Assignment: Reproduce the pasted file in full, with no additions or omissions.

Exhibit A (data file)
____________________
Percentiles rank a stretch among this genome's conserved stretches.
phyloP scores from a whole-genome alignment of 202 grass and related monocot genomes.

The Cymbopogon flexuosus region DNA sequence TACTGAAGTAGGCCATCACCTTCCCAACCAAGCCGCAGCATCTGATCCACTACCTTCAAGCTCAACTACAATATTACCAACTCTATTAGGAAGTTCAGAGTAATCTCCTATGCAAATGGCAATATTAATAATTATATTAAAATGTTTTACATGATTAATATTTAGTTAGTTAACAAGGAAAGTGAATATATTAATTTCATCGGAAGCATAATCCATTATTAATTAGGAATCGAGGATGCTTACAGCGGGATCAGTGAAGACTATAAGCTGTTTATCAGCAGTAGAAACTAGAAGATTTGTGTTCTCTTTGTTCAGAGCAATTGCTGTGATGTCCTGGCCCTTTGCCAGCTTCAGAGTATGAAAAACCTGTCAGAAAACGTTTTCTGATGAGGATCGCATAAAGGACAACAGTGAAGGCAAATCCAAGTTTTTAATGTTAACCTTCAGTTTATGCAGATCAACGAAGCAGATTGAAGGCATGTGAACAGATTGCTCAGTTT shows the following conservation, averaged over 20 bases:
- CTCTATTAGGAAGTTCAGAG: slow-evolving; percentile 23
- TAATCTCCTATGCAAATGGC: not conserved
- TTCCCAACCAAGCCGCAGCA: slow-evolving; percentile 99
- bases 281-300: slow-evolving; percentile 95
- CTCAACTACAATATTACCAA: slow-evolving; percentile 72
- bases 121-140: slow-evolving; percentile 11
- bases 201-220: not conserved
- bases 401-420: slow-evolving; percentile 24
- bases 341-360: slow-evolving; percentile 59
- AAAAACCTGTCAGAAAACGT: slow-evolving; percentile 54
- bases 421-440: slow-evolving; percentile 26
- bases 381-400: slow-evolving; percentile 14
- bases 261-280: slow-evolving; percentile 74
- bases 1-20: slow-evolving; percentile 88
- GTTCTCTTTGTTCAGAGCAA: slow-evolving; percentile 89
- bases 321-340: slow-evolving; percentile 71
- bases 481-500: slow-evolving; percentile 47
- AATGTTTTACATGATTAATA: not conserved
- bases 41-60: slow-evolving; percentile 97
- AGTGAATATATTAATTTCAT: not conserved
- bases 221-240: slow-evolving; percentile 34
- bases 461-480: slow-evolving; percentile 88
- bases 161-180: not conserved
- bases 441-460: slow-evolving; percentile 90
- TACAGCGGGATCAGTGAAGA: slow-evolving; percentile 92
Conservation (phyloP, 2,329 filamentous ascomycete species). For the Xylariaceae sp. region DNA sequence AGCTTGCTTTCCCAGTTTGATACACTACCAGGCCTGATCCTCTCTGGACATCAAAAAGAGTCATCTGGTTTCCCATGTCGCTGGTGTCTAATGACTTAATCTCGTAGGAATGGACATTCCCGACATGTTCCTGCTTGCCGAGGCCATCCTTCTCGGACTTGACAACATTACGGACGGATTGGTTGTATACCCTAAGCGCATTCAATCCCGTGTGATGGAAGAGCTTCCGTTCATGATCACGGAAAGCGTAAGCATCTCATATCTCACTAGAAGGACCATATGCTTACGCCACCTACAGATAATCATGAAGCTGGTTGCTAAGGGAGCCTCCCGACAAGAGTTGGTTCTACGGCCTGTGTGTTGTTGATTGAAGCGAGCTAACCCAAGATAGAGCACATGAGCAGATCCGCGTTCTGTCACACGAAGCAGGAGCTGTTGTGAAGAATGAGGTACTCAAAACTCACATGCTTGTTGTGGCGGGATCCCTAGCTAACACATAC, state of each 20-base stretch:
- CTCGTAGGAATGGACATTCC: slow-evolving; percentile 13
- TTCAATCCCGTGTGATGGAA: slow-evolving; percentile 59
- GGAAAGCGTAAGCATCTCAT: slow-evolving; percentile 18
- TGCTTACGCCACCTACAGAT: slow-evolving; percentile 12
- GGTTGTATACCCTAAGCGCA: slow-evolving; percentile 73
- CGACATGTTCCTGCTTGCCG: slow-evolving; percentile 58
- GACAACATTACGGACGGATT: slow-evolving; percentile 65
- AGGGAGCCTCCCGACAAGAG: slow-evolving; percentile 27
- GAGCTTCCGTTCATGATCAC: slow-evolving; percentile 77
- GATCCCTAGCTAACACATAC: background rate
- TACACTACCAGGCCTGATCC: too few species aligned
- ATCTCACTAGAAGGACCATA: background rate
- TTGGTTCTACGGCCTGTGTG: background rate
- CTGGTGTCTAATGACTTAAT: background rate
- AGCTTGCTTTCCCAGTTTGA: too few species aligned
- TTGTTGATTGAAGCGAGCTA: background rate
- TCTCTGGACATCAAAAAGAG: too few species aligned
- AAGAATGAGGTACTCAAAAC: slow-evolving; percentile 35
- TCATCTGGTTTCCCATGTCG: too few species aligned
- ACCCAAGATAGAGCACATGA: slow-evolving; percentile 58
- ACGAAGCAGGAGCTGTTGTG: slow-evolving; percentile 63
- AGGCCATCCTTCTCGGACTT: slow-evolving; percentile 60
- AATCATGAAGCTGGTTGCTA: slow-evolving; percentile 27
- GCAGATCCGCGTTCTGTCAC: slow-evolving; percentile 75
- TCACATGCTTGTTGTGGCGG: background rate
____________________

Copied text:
Percentiles rank a stretch among this genome's conserved stretches.
phyloP scores from a whole-genome alignment of 202 grass and related monocot genomes.

The Cymbopogon flexuosus region DNA sequence TACTGAAGTAGGCCATCACCTTCCCAACCAAGCCGCAGCATCTGATCCACTACCTTCAAGCTCAACTACAATATTACCAACTCTATTAGGAAGTTCAGAGTAATCTCCTATGCAAATGGCAATATTAATAATTATATTAAAATGTTTTACATGATTAATATTTAGTTAGTTAACAAGGAAAGTGAATATATTAATTTCATCGGAAGCATAATCCATTATTAATTAGGAATCGAGGATGCTTACAGCGGGATCAGTGAAGACTATAAGCTGTTTATCAGCAGTAGAAACTAGAAGATTTGTGTTCTCTTTGTTCAGAGCAATTGCTGTGATGTCCTGGCCCTTTGCCAGCTTCAGAGTATGAAAAACCTGTCAGAAAACGTTTTCTGATGAGGATCGCATAAAGGACAACAGTGAAGGCAAATCCAAGTTTTTAATGTTAACCTTCAGTTTATGCAGATCAACGAAGCAGATTGAAGGCATGTGAACAGATTGCTCAGTTT shows the following conservation, averaged over 20 bases:
- CTCTATTAGGAAGTTCAGAG: slow-evolving; percentile 23
- TAATCTCCTATGCAAATGGC: not conserved
- TTCCCAACCAAGCCGCAGCA: slow-evolving; percentile 99
- bases 281-300: slow-evolving; percentile 95
- CTCAACTACAATATTACCAA: slow-evolving; percentile 72
- bases 121-140: slow-evolving; percentile 11
- bases 201-220: not conserved
- bases 401-420: slow-evolving; percentile 24
- bases 341-360: slow-evolving; percentile 59
- AAAAACCTGTCAGAAAACGT: slow-evolving; percentile 54
- bases 421-440: slow-evolving; percentile 26
- bases 381-400: slow-evolving; percentile 14
- bases 261-280: slow-evolving; percentile 74
- bases 1-20: slow-evolving; percentile 88
- GTTCTCTTTGTTCAGAGCAA: slow-evolving; percentile 89
- bases 321-340: slow-evolving; percentile 71
- bases 481-500: slow-evolving; percentile 47
- AATGTTTTACATGATTAATA: not conserved
- bases 41-60: slow-evolving; percentile 97
- AGTGAATATATTAATTTCAT: not conserved
- bases 221-240: slow-evolving; percentile 34
- bases 461-480: slow-evolving; percentile 88
- bases 161-180: not conserved
- bases 441-460: slow-evolving; percentile 90
- TACAGCGGGATCAGTGAAGA: slow-evolving; percentile 92
Conservation (phyloP, 2,329 filamentous ascomycete species). For the Xylariaceae sp. region DNA sequence AGCTTGCTTTCCCAGTTTGATACACTACCAGGCCTGATCCTCTCTGGACATCAAAAAGAGTCATCTGGTTTCCCATGTCGCTGGTGTCTAATGACTTAATCTCGTAGGAATGGACATTCCCGACATGTTCCTGCTTGCCGAGGCCATCCTTCTCGGACTTGACAACATTACGGACGGATTGGTTGTATACCCTAAGCGCATTCAATCCCGTGTGATGGAAGAGCTTCCGTTCATGATCACGGAAAGCGTAAGCATCTCATATCTCACTAGAAGGACCATATGCTTACGCCACCTACAGATAATCATGAAGCTGGTTGCTAAGGGAGCCTCCCGACAAGAGTTGGTTCTACGGCCTGTGTGTTGTTGATTGAAGCGAGCTAACCCAAGATAGAGCACATGAGCAGATCCGCGTTCTGTCACACGAAGCAGGAGCTGTTGTGAAGAATGAGGTACTCAAAACTCACATGCTTGTTGTGGCGGGATCCCTAGCTAACACATAC, state of each 20-base stretch:
- CTCGTAGGAATGGACATTCC: slow-evolving; percentile 13
- TTCAATCCCGTGTGATGGAA: slow-evolving; percentile 59
- GGAAAGCGTAAGCATCTCAT: slow-evolving; percentile 18
- TGCTTACGCCACCTACAGAT: slow-evolving; percentile 12
- GGTTGTATACCCTAAGCGCA: slow-evolving; percentile 73
- CGACATGTTCCTGCTTGCCG: slow-evolving; percentile 58
- GACAACATTACGGACGGATT: slow-evolving; percentile 65
- AGGGAGCCTCCCGACAAGAG: slow-evolving; percentile 27
- GAGCTTCCGTTCATGATCAC: slow-evolving; percentile 77
- GATCCCTAGCTAACACATAC: background rate
- TACACTACCAGGCCTGATCC: too few species aligned
- ATCTCACTAGAAGGACCATA: background rate
- TTGGTTCTACGGCCTGTGTG: background rate
- CTGGTGTCTAATGACTTAAT: background rate
- AGCTTGCTTTCCCAGTTTGA: too few species aligned
- TTGTTGATTGAAGCGAGCTA: background rate
- TCTCTGGACATCAAAAAGAG: too few species aligned
- AAGAATGAGGTACTCAAAAC: slow-evolving; percentile 35
- TCATCTGGTTTCCCATGTCG: too few species aligned
- ACCCAAGATAGAGCACATGA: slow-evolving; percentile 58
- ACGAAGCAGGAGCTGTTGTG: slow-evolving; percentile 63
- AGGCCATCCTTCTCGGACTT: slow-evolving; percentile 60
- AATCATGAAGCTGGTTGCTA: slow-evolving; percentile 27
- GCAGATCCGCGTTCTGTCAC: slow-evolving; percentile 75
- TCACATGCTTGTTGTGGCGG: background rate